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Splish Splash by Ana V. '15

♪ ♫ great programs at MIT and beyond!

Listen to this awesome, late 1950s song.

Now try to picture me several years back when I was in junior high. What do you think occupied several of my Saturday mornings after I found an old CD containing Bobby Darin’s “Splish Splash”? Teaching myself differential equations while starting my own company? Heh…nope.

I played “Splish Splash”, of course. over. and. over. Like I am now, except now I’m not dancing to it.

After I found this song (and immediately realized how positively musically delicious it is), I forgot about my Saturday morning cartoons a few times and just danced. Life can’t get much better than wearing slippery socks on laminate wood floor while blasting out great music from the stereo and pretending to be becoming the master of a new kind of swing/slide-jazzy dance genre. I was clearly inspired. Really, really inspired. What can I say? Inspiration comes from people who are passionate about something.

In my opinion, while being passionate is an individual quality, it hardly focuses just on the individual. Passionate people don’t lock themselves up to do what they love; they share what they love with others in hopes that they become inspired. If Bob Darin hadn’t been passionate about his music, I would have been far less invigorated those Saturdays…

..and speaking of Saturdays and inspiration, check out the massive number of people who were at Lobby 10 this morning/afternoon for Splash 2011!!

From 1st floor:                                                                                           View from the second floor:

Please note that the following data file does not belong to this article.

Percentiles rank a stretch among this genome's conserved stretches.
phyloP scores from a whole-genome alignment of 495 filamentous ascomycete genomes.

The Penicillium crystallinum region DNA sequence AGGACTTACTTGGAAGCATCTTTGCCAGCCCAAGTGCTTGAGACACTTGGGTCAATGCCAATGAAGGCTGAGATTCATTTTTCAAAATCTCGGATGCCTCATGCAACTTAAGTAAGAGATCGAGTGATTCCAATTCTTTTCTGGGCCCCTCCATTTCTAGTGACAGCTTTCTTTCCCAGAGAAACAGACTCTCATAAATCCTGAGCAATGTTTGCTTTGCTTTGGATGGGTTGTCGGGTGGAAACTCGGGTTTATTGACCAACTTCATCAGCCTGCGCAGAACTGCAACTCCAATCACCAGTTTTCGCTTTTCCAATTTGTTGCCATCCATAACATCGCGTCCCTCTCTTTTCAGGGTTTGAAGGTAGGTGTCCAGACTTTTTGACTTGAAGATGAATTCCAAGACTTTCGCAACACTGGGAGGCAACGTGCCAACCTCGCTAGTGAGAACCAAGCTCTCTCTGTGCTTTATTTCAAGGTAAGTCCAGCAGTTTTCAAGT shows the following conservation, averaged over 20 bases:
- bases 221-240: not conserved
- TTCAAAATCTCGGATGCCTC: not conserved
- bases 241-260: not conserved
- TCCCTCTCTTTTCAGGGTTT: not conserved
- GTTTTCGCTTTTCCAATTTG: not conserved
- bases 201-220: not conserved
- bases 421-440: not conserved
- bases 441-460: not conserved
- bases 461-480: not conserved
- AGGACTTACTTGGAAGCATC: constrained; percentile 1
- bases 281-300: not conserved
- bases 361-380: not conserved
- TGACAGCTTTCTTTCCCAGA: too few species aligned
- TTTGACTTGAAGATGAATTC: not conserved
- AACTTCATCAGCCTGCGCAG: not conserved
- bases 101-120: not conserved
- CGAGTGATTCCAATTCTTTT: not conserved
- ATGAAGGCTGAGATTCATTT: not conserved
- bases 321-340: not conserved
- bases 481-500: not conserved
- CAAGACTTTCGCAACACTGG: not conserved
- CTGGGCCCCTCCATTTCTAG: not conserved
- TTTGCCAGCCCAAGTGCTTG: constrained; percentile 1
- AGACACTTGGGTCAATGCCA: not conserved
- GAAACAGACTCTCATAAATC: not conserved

Splash is a day-long event in which people at MIT (undergrads, grad students, professors, etc) prepare short classes lasting about one hour. The subject of the class can range anywhere from “The Physics of Singing” to “Build Your Own Solar Rechargeable Lamp” to “Salsa Dancing”. Students in grades 9-12 can sign up for classes and become immersed in and inspired by something that they may have otherwise never even considered or known to exist! If you’re in high school and feel like you could be learning more, or are particularly interested in something, I strongly recommend doing a program through the MIT Educational Studies Program (ESP).

I was involved with a similar program back at home at the University of Chicago called Cascade. I would have never learned about topology, game theory, and several other out-of-classroom mathematical topics if it wasn’t for the inspired students who decided to be passionate and pass along their knowledge!

While Splash 2011 at MIT registration is over, consider signing up for another ESP program because…

  • It could be close to home! While programs like Splash originally started at MIT, they have branched out all across the country so that students everywhere can get a chance to get mindblown by the awesomeness that exists in this world. There are programs at Stanford, Northwestern, Duke, UCLA, UMBC and more!
  • They’re also cheap or even free! (Food, too!!) ;)
  • It’s a great way to get excited for college classes.
  • There are classes of ALL KINDS, not just relating to math/science.
  • A lot of programs’ registration deadlines are coming up!
  • Crazy fun. Enough said.

As a freshman here, I am amazed at the opportunities MIT provides its students and students in general! The collaborative and passionate spirit here never fails to make me smile, and it’s just one of the reasons it makes its rigor extremely worth it.

Let yourself become immersed in the music of learning and research the programs that are out there.

Take off your shoes and get comfortable. Happy dancing.

3 responses to “Splish Splash”

  1. Piper '13 says:

    I taught Intro to Plane Crashes and Intro to Genetics today. Tomorrow, for the walk-in seminars, I’ll be making liquid nitrogen icecream for students. I’m having a blast, and I think my students are too ^_^

    So yeah, here’s a second plug for Splash – middle schooler, high schooler, or college student, you can have a lot of fun with ESP’s programs :D

  2. Piper '13 says:

    (I should add that Chris Petersen also taught classes. Totally not limited to students :D)

  3. kews says:

    topography?? did you mean that or topology?